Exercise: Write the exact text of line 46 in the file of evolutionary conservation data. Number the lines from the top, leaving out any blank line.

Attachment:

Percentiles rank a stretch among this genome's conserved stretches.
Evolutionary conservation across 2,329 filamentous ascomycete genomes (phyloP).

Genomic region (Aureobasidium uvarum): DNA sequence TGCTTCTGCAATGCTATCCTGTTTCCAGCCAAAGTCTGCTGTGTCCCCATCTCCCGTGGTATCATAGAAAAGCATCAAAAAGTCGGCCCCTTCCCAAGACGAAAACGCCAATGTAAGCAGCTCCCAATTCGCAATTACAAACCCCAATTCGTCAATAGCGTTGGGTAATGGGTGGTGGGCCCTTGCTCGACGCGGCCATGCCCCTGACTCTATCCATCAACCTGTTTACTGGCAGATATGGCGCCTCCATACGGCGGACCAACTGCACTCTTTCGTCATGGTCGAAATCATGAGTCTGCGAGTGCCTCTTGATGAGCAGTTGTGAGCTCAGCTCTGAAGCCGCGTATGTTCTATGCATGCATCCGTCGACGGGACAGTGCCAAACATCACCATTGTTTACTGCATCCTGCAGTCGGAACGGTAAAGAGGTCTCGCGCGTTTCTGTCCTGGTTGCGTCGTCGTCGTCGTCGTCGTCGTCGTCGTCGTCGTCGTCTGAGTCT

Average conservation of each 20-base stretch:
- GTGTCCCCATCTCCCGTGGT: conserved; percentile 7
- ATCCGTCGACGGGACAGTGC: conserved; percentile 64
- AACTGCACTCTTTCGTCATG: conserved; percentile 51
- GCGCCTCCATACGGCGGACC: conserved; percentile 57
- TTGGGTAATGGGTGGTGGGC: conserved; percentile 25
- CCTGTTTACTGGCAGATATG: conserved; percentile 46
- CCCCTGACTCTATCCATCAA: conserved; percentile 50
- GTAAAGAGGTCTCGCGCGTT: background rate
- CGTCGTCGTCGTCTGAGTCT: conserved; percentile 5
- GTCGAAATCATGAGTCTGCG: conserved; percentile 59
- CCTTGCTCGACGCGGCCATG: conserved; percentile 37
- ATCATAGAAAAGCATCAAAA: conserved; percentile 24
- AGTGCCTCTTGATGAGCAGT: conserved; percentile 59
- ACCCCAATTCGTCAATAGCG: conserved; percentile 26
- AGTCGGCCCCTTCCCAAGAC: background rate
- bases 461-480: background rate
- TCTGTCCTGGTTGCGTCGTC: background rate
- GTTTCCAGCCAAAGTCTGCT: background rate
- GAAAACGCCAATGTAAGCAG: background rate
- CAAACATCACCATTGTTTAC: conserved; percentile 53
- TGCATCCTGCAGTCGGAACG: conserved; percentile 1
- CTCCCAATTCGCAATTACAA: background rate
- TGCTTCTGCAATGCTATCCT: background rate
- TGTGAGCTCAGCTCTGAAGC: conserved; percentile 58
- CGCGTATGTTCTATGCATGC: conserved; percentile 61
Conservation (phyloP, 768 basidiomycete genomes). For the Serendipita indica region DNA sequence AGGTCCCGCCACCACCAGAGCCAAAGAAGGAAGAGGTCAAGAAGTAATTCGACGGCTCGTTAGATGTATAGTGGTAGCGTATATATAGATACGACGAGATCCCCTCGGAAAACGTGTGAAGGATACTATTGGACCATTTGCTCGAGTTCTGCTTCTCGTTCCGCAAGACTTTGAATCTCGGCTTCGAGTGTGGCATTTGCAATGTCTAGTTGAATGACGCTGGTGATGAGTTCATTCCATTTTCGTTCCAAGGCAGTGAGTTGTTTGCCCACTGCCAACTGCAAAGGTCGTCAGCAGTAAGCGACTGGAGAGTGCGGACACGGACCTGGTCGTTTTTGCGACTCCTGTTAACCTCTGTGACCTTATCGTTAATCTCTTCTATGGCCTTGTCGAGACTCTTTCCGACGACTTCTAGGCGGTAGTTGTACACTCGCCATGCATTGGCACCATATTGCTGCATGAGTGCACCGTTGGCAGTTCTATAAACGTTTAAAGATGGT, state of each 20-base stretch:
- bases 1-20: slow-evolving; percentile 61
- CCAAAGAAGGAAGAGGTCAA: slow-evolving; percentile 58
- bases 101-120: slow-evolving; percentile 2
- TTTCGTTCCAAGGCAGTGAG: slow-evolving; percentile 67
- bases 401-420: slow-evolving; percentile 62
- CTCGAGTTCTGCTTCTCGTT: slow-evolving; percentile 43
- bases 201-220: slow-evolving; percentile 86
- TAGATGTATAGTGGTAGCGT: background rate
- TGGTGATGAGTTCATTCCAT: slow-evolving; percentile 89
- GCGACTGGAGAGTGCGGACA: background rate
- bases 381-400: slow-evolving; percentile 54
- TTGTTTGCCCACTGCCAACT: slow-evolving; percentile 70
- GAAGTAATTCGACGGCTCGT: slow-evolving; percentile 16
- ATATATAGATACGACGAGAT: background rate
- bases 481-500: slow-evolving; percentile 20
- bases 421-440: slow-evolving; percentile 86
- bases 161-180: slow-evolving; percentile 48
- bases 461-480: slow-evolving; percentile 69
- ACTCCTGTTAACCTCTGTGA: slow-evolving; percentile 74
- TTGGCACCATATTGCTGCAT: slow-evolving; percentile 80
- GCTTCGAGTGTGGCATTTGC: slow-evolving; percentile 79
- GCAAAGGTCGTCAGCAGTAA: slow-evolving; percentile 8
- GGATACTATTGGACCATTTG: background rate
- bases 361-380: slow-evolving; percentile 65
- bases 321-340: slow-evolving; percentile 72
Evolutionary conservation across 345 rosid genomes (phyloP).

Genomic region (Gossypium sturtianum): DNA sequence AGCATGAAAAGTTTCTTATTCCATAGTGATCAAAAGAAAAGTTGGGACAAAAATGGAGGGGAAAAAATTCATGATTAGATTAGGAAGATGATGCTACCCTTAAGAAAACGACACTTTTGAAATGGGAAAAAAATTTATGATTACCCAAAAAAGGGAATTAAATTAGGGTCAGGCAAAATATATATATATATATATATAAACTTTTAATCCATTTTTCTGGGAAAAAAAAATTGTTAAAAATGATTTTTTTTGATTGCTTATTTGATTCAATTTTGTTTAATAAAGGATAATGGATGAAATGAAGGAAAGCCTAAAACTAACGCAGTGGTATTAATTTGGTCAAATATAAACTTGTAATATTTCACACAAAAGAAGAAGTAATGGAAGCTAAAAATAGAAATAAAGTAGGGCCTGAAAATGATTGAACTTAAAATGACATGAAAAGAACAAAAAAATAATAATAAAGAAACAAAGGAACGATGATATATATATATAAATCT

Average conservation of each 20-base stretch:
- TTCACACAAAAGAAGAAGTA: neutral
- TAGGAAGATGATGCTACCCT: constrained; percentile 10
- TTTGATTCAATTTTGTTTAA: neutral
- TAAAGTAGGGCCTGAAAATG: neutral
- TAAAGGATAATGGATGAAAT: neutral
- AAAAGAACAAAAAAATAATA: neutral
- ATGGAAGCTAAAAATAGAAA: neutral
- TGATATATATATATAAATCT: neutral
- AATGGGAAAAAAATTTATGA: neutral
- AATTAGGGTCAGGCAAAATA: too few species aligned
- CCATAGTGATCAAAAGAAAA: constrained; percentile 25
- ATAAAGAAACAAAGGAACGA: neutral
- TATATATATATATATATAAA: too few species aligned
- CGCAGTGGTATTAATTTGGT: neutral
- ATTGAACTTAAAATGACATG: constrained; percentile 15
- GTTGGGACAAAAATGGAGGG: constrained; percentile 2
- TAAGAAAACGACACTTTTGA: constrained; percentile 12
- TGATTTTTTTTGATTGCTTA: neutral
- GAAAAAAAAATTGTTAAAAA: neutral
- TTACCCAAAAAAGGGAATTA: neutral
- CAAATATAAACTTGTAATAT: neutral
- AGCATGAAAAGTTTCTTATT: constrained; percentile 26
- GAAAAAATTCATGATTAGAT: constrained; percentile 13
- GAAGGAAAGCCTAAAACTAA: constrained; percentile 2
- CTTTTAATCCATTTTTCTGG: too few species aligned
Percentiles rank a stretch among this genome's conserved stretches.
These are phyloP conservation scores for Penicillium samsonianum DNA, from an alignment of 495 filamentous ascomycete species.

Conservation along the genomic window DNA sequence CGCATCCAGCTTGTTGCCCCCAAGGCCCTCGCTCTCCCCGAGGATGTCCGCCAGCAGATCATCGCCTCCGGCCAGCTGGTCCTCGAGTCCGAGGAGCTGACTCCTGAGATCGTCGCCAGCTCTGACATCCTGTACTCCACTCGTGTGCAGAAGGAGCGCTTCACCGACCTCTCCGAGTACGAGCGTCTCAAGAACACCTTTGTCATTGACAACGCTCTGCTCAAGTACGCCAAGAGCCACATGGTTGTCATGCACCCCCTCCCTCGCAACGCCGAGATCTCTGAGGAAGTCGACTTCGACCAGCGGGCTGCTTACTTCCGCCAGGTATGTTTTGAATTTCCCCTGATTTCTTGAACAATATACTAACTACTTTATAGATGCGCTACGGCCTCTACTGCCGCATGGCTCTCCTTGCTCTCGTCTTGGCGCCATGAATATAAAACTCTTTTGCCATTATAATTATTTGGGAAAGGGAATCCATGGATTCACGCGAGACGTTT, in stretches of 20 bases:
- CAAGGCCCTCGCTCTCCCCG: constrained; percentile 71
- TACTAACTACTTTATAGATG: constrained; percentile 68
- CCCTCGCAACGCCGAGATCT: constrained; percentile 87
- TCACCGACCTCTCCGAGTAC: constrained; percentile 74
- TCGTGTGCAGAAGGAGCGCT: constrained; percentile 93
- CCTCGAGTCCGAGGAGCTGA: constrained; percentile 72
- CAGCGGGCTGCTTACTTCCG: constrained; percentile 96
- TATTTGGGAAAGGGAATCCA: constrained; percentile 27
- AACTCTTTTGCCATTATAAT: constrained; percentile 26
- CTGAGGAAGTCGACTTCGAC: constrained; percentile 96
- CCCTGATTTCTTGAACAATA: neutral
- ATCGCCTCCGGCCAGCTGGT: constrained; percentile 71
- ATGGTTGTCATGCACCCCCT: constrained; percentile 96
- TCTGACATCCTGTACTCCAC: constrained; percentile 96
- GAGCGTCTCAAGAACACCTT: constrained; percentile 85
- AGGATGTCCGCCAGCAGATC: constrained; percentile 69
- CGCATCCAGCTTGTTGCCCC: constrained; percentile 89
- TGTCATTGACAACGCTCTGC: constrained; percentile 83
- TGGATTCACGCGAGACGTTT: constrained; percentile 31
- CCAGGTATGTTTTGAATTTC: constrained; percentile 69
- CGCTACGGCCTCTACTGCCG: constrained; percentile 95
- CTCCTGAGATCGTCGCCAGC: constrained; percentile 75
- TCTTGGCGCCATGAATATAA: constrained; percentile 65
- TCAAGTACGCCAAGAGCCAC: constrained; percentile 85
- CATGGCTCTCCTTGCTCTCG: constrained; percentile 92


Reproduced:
- bases 421-440: slow-evolving; percentile 86